Tuesday, July 2, 2013

We Need to Hear the Voices of Humanities Majors

As regular readers of this blog know, I have been recording the stories of history majors who have used their degrees in a variety of fields unrelated to the discipline of history.  When these men and women are asked if they would major in history again, knowing what they now know about their current fields of employment, they have answered with an overwhelming "yes."  You can read their stories at our "So What CAN You Do With a History Major" series here at The Way of Improvement Leads Home.  (I have also included a chapter on this subject in my forthcoming Why Study History?: Reflecting on the Importance of the Past).

As Tony Grafton and James Grossman note in their recent article in The Chronicle of Education, we need to hear more stories like the ones I have collected.  These are stories about classics majors who become military surgeons, employers who want potential employees to know something about the company history, and neurologists who learned to do research by writing a senior thesis on the history of the death of Captain Cook.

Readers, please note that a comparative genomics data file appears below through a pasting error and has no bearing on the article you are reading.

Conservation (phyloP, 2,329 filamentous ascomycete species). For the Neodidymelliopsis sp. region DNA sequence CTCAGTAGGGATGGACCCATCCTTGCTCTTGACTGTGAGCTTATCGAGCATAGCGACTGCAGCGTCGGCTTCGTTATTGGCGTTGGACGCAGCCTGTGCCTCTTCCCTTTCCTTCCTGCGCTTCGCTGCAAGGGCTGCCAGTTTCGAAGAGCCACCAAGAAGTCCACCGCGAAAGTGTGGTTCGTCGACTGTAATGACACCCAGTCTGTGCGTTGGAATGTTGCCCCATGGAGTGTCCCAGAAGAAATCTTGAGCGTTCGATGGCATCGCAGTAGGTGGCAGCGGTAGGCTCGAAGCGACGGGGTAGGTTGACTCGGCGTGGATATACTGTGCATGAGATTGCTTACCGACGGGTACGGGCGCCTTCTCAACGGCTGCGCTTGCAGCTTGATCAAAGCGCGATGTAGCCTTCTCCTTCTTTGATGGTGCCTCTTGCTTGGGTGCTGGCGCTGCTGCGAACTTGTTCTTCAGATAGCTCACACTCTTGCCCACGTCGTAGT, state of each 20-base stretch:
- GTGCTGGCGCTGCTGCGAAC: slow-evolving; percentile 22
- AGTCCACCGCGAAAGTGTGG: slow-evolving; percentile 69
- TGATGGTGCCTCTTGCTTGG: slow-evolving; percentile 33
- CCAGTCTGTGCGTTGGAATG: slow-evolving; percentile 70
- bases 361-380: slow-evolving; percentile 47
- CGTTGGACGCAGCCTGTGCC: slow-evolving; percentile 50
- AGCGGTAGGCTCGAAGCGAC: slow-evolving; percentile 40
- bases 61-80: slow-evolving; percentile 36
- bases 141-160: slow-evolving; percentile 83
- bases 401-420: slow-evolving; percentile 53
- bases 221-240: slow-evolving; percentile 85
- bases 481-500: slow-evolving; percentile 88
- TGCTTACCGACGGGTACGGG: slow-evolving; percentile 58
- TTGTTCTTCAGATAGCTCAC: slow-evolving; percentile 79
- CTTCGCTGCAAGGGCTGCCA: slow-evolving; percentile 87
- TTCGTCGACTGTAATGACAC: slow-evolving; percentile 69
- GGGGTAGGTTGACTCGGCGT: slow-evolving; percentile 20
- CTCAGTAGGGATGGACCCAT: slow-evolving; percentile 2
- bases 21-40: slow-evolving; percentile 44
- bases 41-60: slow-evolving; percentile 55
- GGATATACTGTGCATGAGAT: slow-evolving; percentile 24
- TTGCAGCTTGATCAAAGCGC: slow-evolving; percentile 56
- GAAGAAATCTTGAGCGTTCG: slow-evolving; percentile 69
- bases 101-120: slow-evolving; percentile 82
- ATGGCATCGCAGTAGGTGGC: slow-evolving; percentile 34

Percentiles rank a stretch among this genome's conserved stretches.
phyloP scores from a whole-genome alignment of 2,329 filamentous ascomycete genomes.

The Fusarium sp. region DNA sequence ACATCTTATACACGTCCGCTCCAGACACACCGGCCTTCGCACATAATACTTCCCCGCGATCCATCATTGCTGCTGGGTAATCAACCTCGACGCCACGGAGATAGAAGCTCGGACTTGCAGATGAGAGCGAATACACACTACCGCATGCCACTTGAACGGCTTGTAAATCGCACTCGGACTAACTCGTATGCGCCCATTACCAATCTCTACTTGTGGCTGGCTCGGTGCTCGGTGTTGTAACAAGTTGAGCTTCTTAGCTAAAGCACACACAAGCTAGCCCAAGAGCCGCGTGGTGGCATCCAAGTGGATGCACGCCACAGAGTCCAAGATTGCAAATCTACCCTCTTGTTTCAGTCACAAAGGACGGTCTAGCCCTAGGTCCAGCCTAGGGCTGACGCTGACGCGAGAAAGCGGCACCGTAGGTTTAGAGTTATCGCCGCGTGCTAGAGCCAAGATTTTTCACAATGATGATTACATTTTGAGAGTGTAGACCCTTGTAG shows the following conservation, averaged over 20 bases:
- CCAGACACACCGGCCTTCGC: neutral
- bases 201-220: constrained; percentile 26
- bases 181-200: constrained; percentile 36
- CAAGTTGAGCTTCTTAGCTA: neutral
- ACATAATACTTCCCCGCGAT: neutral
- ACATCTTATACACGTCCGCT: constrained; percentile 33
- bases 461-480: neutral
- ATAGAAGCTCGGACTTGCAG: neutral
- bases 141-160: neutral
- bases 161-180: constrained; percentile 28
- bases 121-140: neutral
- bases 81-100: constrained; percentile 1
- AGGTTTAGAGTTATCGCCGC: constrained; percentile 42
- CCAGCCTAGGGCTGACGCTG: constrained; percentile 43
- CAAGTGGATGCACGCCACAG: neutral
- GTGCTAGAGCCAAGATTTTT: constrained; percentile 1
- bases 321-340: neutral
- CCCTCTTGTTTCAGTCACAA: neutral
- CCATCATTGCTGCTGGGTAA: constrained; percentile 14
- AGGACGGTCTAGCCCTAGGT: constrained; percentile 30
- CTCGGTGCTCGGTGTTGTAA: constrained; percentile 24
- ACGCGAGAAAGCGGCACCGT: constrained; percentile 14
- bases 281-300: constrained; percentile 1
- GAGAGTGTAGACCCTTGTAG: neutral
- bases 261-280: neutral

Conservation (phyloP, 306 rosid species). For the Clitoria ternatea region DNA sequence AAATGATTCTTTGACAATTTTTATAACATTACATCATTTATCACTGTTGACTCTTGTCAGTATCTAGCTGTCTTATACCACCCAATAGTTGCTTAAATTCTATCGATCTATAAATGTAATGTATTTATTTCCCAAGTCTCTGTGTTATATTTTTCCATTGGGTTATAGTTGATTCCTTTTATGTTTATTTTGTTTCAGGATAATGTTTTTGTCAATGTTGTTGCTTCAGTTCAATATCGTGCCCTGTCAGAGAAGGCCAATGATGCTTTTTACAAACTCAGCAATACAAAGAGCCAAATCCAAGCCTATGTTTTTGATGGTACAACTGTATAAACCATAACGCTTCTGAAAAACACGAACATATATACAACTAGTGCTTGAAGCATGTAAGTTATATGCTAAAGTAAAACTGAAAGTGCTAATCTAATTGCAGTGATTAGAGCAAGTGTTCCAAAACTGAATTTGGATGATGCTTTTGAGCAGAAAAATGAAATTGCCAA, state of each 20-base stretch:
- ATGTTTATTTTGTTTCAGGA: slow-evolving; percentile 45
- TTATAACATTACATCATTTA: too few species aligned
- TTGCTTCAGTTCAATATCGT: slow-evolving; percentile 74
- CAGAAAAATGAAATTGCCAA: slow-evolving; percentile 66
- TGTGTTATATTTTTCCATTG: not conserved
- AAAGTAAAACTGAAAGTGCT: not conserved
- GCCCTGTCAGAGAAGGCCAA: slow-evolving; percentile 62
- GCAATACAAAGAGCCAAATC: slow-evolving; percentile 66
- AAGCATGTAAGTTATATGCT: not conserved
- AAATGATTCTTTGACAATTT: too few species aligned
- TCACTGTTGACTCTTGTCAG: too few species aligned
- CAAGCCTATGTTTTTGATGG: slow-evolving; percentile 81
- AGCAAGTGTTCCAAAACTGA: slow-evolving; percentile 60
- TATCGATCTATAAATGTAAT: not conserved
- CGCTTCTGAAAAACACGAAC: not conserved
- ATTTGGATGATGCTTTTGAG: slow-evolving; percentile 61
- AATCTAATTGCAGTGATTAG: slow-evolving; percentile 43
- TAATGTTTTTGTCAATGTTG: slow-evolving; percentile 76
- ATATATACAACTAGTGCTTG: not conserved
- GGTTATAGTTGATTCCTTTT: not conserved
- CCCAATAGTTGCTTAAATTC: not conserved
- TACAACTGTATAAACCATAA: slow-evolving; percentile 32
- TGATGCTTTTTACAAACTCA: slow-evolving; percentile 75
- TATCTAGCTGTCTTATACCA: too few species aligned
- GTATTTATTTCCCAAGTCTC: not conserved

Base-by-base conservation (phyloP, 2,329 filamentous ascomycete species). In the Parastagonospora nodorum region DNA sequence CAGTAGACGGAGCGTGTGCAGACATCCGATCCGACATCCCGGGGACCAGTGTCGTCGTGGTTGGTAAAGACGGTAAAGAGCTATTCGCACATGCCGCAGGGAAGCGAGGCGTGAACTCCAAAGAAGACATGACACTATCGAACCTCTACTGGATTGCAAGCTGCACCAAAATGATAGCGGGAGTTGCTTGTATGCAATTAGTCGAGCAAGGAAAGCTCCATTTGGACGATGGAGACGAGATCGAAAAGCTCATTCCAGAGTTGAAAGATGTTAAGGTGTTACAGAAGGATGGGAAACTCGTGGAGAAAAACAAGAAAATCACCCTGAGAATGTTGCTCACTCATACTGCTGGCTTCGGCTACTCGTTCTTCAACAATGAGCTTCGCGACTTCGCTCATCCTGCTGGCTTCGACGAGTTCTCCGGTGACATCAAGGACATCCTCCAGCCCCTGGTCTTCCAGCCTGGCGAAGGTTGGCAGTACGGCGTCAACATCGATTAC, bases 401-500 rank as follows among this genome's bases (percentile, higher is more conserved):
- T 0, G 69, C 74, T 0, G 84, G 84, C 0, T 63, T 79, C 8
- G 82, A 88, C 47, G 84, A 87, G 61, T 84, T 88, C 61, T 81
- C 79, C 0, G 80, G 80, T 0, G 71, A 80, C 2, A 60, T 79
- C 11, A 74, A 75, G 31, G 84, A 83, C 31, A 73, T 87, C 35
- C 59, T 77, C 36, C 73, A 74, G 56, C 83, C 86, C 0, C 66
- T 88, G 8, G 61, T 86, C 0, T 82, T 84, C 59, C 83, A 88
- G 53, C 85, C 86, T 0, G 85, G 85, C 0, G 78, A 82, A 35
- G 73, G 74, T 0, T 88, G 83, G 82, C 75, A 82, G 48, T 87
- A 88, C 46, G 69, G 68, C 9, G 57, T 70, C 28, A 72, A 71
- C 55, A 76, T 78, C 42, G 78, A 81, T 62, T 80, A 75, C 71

Here is a taste of their piece:

...We also need to hear the voices of those whose lives are touched by these humanities majors after college, whether at the workplace or in the community.

What makes some students believe that being humanists will make them better doctors, better lawyers, better advertising experts? What do they find, in their courses, to keep them in departments of English and history and Romance languages? How are we helping them to articulate what they bring to the world beyond the university, so they can tell those stories more effectively? How can we make those stories available to new undergraduates as they decide what to study?

It's not by worrying about the numbers, in the end, that we will find out what we're doing right and what we're doing wrong as teachers. Nor is it by closing our ears (not to mention our minds) to the various communities beyond the academy in which our former students live and work—and in which we live and work.

It's by listening, as humanists do best, to stories, and seeing what the narratives can teach us. Open your ears and—we promise you—you'll hear stories that don't resemble what you read in the media.

So once again, if you were a history major who is employed in a non-history-related field but who draws upon the skills you learned as a history major in your current job, we want to hear from you!  Please consider writing a piece or being interviewed for our So What CAN You Do With a History Major series.